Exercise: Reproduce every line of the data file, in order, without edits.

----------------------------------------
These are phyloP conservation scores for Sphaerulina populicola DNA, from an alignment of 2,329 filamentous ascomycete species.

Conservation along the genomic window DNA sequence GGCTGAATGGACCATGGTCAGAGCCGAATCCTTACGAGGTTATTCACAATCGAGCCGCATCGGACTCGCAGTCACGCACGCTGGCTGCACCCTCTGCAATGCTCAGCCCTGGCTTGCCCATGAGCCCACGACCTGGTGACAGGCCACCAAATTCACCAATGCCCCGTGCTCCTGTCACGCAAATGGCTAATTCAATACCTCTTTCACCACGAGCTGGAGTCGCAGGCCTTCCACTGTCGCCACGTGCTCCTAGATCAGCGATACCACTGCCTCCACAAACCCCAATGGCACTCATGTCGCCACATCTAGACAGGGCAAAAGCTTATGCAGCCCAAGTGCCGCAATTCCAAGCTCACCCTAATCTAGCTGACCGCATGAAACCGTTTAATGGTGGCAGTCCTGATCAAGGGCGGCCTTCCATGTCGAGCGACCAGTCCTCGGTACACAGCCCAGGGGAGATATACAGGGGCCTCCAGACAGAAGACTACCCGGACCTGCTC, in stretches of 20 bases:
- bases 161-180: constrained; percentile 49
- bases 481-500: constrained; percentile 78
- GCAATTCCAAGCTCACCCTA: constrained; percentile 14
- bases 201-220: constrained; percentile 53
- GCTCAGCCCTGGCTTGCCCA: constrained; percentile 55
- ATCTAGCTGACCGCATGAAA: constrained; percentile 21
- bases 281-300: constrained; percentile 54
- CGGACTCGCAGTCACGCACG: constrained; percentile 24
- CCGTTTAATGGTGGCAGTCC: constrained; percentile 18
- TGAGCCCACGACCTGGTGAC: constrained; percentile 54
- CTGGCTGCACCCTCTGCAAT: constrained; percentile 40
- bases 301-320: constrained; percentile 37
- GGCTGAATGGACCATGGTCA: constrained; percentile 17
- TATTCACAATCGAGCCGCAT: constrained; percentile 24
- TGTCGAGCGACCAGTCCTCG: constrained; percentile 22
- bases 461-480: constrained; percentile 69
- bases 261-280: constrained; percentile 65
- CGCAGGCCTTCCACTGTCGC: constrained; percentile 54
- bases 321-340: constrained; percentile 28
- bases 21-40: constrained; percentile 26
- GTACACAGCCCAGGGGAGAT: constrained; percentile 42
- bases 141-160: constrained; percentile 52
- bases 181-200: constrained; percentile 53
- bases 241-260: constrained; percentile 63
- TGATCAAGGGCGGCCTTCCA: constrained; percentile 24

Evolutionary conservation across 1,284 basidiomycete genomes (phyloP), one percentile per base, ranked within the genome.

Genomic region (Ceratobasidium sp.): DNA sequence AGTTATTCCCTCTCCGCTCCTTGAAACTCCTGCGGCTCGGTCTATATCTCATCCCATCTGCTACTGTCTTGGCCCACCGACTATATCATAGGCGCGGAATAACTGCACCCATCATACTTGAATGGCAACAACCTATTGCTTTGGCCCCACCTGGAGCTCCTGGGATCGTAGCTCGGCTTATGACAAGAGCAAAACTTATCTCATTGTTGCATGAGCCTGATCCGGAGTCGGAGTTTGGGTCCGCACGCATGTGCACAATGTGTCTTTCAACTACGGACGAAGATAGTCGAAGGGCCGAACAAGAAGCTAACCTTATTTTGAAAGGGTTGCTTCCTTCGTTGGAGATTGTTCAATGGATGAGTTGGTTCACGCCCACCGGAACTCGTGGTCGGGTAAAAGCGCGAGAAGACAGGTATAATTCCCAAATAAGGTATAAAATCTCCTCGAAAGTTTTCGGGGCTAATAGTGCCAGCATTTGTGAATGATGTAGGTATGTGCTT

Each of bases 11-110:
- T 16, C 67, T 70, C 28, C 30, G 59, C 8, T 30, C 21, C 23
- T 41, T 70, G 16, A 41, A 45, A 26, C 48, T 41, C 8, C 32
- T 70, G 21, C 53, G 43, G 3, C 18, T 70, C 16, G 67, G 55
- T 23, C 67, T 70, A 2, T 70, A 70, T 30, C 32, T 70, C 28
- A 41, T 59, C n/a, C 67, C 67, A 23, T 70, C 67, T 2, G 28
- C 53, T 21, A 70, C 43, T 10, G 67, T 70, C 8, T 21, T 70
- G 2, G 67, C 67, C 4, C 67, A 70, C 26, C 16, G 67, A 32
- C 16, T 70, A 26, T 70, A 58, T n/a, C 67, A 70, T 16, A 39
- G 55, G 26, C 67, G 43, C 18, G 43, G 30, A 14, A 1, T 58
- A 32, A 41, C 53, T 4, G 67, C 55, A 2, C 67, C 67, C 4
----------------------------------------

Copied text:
These are phyloP conservation scores for Sphaerulina populicola DNA, from an alignment of 2,329 filamentous ascomycete species.

Conservation along the genomic window DNA sequence GGCTGAATGGACCATGGTCAGAGCCGAATCCTTACGAGGTTATTCACAATCGAGCCGCATCGGACTCGCAGTCACGCACGCTGGCTGCACCCTCTGCAATGCTCAGCCCTGGCTTGCCCATGAGCCCACGACCTGGTGACAGGCCACCAAATTCACCAATGCCCCGTGCTCCTGTCACGCAAATGGCTAATTCAATACCTCTTTCACCACGAGCTGGAGTCGCAGGCCTTCCACTGTCGCCACGTGCTCCTAGATCAGCGATACCACTGCCTCCACAAACCCCAATGGCACTCATGTCGCCACATCTAGACAGGGCAAAAGCTTATGCAGCCCAAGTGCCGCAATTCCAAGCTCACCCTAATCTAGCTGACCGCATGAAACCGTTTAATGGTGGCAGTCCTGATCAAGGGCGGCCTTCCATGTCGAGCGACCAGTCCTCGGTACACAGCCCAGGGGAGATATACAGGGGCCTCCAGACAGAAGACTACCCGGACCTGCTC, in stretches of 20 bases:
- bases 161-180: constrained; percentile 49
- bases 481-500: constrained; percentile 78
- GCAATTCCAAGCTCACCCTA: constrained; percentile 14
- bases 201-220: constrained; percentile 53
- GCTCAGCCCTGGCTTGCCCA: constrained; percentile 55
- ATCTAGCTGACCGCATGAAA: constrained; percentile 21
- bases 281-300: constrained; percentile 54
- CGGACTCGCAGTCACGCACG: constrained; percentile 24
- CCGTTTAATGGTGGCAGTCC: constrained; percentile 18
- TGAGCCCACGACCTGGTGAC: constrained; percentile 54
- CTGGCTGCACCCTCTGCAAT: constrained; percentile 40
- bases 301-320: constrained; percentile 37
- GGCTGAATGGACCATGGTCA: constrained; percentile 17
- TATTCACAATCGAGCCGCAT: constrained; percentile 24
- TGTCGAGCGACCAGTCCTCG: constrained; percentile 22
- bases 461-480: constrained; percentile 69
- bases 261-280: constrained; percentile 65
- CGCAGGCCTTCCACTGTCGC: constrained; percentile 54
- bases 321-340: constrained; percentile 28
- bases 21-40: constrained; percentile 26
- GTACACAGCCCAGGGGAGAT: constrained; percentile 42
- bases 141-160: constrained; percentile 52
- bases 181-200: constrained; percentile 53
- bases 241-260: constrained; percentile 63
- TGATCAAGGGCGGCCTTCCA: constrained; percentile 24

Evolutionary conservation across 1,284 basidiomycete genomes (phyloP), one percentile per base, ranked within the genome.

Genomic region (Ceratobasidium sp.): DNA sequence AGTTATTCCCTCTCCGCTCCTTGAAACTCCTGCGGCTCGGTCTATATCTCATCCCATCTGCTACTGTCTTGGCCCACCGACTATATCATAGGCGCGGAATAACTGCACCCATCATACTTGAATGGCAACAACCTATTGCTTTGGCCCCACCTGGAGCTCCTGGGATCGTAGCTCGGCTTATGACAAGAGCAAAACTTATCTCATTGTTGCATGAGCCTGATCCGGAGTCGGAGTTTGGGTCCGCACGCATGTGCACAATGTGTCTTTCAACTACGGACGAAGATAGTCGAAGGGCCGAACAAGAAGCTAACCTTATTTTGAAAGGGTTGCTTCCTTCGTTGGAGATTGTTCAATGGATGAGTTGGTTCACGCCCACCGGAACTCGTGGTCGGGTAAAAGCGCGAGAAGACAGGTATAATTCCCAAATAAGGTATAAAATCTCCTCGAAAGTTTTCGGGGCTAATAGTGCCAGCATTTGTGAATGATGTAGGTATGTGCTT

Each of bases 11-110:
- T 16, C 67, T 70, C 28, C 30, G 59, C 8, T 30, C 21, C 23
- T 41, T 70, G 16, A 41, A 45, A 26, C 48, T 41, C 8, C 32
- T 70, G 21, C 53, G 43, G 3, C 18, T 70, C 16, G 67, G 55
- T 23, C 67, T 70, A 2, T 70, A 70, T 30, C 32, T 70, C 28
- A 41, T 59, C n/a, C 67, C 67, A 23, T 70, C 67, T 2, G 28
- C 53, T 21, A 70, C 43, T 10, G 67, T 70, C 8, T 21, T 70
- G 2, G 67, C 67, C 4, C 67, A 70, C 26, C 16, G 67, A 32
- C 16, T 70, A 26, T 70, A 58, T n/a, C 67, A 70, T 16, A 39
- G 55, G 26, C 67, G 43, C 18, G 43, G 30, A 14, A 1, T 58
- A 32, A 41, C 53, T 4, G 67, C 55, A 2, C 67, C 67, C 4